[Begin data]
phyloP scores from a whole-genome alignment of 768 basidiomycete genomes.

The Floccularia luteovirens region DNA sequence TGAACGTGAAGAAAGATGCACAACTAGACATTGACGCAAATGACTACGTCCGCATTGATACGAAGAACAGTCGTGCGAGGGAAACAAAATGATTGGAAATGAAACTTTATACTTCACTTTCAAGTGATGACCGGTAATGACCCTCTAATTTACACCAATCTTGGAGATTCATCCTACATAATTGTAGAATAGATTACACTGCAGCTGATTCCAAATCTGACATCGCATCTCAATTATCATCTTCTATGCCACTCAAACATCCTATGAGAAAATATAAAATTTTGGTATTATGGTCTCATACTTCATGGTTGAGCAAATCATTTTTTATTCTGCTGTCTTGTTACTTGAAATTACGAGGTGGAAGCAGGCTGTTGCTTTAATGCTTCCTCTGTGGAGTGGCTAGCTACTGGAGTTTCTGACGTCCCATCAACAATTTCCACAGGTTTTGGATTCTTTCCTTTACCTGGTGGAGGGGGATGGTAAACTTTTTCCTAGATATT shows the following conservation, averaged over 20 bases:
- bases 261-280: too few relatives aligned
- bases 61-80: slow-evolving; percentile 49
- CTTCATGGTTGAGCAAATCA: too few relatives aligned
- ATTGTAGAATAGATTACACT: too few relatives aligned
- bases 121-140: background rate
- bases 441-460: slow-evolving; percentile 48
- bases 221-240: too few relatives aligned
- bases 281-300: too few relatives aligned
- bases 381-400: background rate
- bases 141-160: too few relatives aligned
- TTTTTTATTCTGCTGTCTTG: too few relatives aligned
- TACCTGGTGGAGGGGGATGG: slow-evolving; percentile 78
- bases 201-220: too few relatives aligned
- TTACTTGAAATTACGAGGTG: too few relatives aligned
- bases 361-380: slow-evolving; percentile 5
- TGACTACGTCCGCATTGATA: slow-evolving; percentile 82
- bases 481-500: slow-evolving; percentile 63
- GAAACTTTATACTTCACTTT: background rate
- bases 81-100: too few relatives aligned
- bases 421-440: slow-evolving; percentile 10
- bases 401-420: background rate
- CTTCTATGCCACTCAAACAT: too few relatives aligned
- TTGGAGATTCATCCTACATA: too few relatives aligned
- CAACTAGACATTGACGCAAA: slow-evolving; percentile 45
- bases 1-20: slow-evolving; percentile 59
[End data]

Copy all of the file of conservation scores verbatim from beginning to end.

phyloP scores from a whole-genome alignment of 768 basidiomycete genomes.

The Floccularia luteovirens region DNA sequence TGAACGTGAAGAAAGATGCACAACTAGACATTGACGCAAATGACTACGTCCGCATTGATACGAAGAACAGTCGTGCGAGGGAAACAAAATGATTGGAAATGAAACTTTATACTTCACTTTCAAGTGATGACCGGTAATGACCCTCTAATTTACACCAATCTTGGAGATTCATCCTACATAATTGTAGAATAGATTACACTGCAGCTGATTCCAAATCTGACATCGCATCTCAATTATCATCTTCTATGCCACTCAAACATCCTATGAGAAAATATAAAATTTTGGTATTATGGTCTCATACTTCATGGTTGAGCAAATCATTTTTTATTCTGCTGTCTTGTTACTTGAAATTACGAGGTGGAAGCAGGCTGTTGCTTTAATGCTTCCTCTGTGGAGTGGCTAGCTACTGGAGTTTCTGACGTCCCATCAACAATTTCCACAGGTTTTGGATTCTTTCCTTTACCTGGTGGAGGGGGATGGTAAACTTTTTCCTAGATATT shows the following conservation, averaged over 20 bases:
- bases 261-280: too few relatives aligned
- bases 61-80: slow-evolving; percentile 49
- CTTCATGGTTGAGCAAATCA: too few relatives aligned
- ATTGTAGAATAGATTACACT: too few relatives aligned
- bases 121-140: background rate
- bases 441-460: slow-evolving; percentile 48
- bases 221-240: too few relatives aligned
- bases 281-300: too few relatives aligned
- bases 381-400: background rate
- bases 141-160: too few relatives aligned
- TTTTTTATTCTGCTGTCTTG: too few relatives aligned
- TACCTGGTGGAGGGGGATGG: slow-evolving; percentile 78
- bases 201-220: too few relatives aligned
- TTACTTGAAATTACGAGGTG: too few relatives aligned
- bases 361-380: slow-evolving; percentile 5
- TGACTACGTCCGCATTGATA: slow-evolving; percentile 82
- bases 481-500: slow-evolving; percentile 63
- GAAACTTTATACTTCACTTT: background rate
- bases 81-100: too few relatives aligned
- bases 421-440: slow-evolving; percentile 10
- bases 401-420: background rate
- CTTCTATGCCACTCAAACAT: too few relatives aligned
- TTGGAGATTCATCCTACATA: too few relatives aligned
- CAACTAGACATTGACGCAAA: slow-evolving; percentile 45
- bases 1-20: slow-evolving; percentile 59